Granular Bioink hydrogel for tissue bioprinting


Every day in the United States, 17 people die while waiting for an organ transplant, and every nine minutes another person is added to the transplant waiting list, according to the Health Resources and Services Administration. One potential solution to address the shortage is to develop biomaterials that can be printed in three dimensions (3D) as complex organ shapes, capable of hosting cells and forming tissues. Attempts so far have failed, with so-called bulk hydrogel bioinks not integrating properly into the body and not supporting cells in thick tissue constructs.

Now, Penn State researchers have developed a new nanotechnology-based granular hydrogel bioink that uses self-assembled nanoparticles and hydrogel microparticles, or microgels, to achieve levels of porosity, shape fidelity, and cellular integration. never achieved before. The team published their approach in the journal Small.

“We have developed a novel granular hydrogel bioink for extrusion 3D bioprinting of microporous tissue-engineered scaffolds”, said corresponding author Amir Sheikhi, a Penn State assistant professor of chemical engineering who has a courtesy appointment in biomedical engineering. “We overcame previous limitations of 3D bioprinting granular hydrogels by reversibly linking the microgels using self-assembling nanoparticles. This enables fabrication of bioink granular hydrogel with well-retained microporosity, better printability and form fidelity.”

To date, the majority of bio-inks are based on bulk hydrogels – networks of polymers that can hold a large amount of water while retaining their structure – with nanoscale pores that limit cell interactions. -cell and cell-matrix as well as the transfer of oxygen and nutrients. They also require degradation and/or remodeling to allow cell infiltration and migration, delaying or inhibiting bioink-tissue integration. For more information, see the IDTechEx report on 3D bioprinting 2018 – 2028: technologies, markets, forecasts.

“The main limitation of 3D bioprinting using conventional bulk hydrogel bioinks is the trade-off between shape fidelity and cell viability, which is regulated by hydrogel stiffness and porosity,” said Sheikhi. “Increasing hydrogel stiffness improves construct shape fidelity, but also reduces porosity, compromising cell viability.”

To overcome this problem, scientists in the field have started using microgels to assemble tissue-engineered scaffolds. Unlike bulk hydrogels, these granular hydrogel scaffolds were able to form 3D constructs in situ, regulate the porosity of the structures created, and decouple hydrogel stiffness from porosity. Cell viability and migration remained an issue, however, Sheikhi said. To achieve the positive characteristics during the 3D printing process, granular hydrogels must be tightly packed, compromising the space between the microgels and negatively impacting porosity, which in turn negatively impacts viability and cell motility.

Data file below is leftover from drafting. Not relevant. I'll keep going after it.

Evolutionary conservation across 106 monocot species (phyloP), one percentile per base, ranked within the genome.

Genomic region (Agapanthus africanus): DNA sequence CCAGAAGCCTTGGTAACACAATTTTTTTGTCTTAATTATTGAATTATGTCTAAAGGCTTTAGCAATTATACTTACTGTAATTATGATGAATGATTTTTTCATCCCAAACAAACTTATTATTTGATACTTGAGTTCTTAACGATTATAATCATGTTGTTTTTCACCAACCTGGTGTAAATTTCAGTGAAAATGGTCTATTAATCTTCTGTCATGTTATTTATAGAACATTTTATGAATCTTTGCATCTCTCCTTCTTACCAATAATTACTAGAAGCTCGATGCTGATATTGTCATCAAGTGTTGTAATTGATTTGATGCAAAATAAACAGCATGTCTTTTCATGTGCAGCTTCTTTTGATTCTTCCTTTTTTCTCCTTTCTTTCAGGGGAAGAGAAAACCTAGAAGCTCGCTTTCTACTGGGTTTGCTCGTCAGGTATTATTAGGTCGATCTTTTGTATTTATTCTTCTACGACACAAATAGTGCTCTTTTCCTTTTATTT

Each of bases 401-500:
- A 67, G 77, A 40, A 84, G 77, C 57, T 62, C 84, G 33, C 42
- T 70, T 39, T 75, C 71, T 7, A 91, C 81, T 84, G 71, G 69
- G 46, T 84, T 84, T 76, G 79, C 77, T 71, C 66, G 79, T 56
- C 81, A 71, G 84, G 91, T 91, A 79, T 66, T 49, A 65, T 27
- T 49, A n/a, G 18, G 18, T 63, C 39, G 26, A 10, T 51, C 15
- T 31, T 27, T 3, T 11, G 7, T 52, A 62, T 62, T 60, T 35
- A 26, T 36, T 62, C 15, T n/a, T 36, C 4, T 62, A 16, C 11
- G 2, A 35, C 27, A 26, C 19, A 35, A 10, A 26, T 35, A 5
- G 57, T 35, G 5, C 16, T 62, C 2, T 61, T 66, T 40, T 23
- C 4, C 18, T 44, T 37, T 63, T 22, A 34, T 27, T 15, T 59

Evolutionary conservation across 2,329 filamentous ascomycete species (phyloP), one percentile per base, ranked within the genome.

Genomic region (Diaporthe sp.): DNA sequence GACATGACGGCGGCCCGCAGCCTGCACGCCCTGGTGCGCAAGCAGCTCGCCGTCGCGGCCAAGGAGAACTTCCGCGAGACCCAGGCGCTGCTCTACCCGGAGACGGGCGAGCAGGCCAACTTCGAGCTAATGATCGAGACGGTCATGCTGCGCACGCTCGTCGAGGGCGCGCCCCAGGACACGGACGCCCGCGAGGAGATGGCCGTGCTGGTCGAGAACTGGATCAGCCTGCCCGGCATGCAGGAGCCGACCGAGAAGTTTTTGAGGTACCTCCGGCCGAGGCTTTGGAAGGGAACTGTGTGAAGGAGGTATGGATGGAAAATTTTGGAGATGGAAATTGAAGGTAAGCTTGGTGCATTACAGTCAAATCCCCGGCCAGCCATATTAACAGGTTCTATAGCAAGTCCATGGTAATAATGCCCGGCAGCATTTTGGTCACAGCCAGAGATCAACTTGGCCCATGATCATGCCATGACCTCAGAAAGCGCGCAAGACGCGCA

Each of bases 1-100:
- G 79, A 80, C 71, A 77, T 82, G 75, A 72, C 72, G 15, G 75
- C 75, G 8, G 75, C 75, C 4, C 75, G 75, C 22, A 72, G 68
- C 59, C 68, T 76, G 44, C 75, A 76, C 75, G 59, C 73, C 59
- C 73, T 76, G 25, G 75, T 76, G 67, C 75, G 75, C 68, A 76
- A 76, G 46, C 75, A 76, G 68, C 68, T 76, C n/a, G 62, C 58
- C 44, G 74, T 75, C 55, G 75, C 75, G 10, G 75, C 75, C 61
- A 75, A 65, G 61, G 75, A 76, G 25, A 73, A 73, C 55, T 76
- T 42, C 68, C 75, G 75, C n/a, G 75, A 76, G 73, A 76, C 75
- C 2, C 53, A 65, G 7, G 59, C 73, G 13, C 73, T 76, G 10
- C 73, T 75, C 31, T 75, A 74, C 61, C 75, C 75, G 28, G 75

The Penn State researchers’ approach addresses the problem of “blocking” while retaining the positive characteristics of granular hydrogels by increasing the adhesion of the microgels to each other. The microgels cling to each other, eliminating the need for tight packing due to interfacial self-assembly of adsorbed nanoparticles on the microgels and preserving microscale pores.

“Our work is based on the premise that nanoparticles can adsorb onto surfaces of polymeric microgels and reversibly adhere the microgels to each other, without filling the pores between the microgels”, said Sheikhi. “The reversible adhesion mechanism is based on heterogeneously charged nanoparticles that can impart dynamic bond to loosely packed microgels. Such dynamic bonds can form or break upon release or exertion of a shear force, allowing 3D bioprinting of microgel suspensions without packing them densely.”

Researchers say this technology can be extended to other granular platforms composed of synthetic, natural or hybrid polymeric microgels, which can be joined together using similar nanoparticles or other physical and/or chemical methods. , such as charge-induced reversible binding. , host-guest interactions or dynamic covalent bonds. According to Sheikhi, the researchers plan to explore how nanotechnology-based granular bioink could be further applied to tissue engineering and regeneration, on-chip organ/tissue/disease models, and in situ 3D bioprinting of organs.

“By addressing one of the persistent challenges in 3D bioprinting of granular hydrogels, our work could open new avenues in tissue engineering and functional organ printing,” said Sheikhi.


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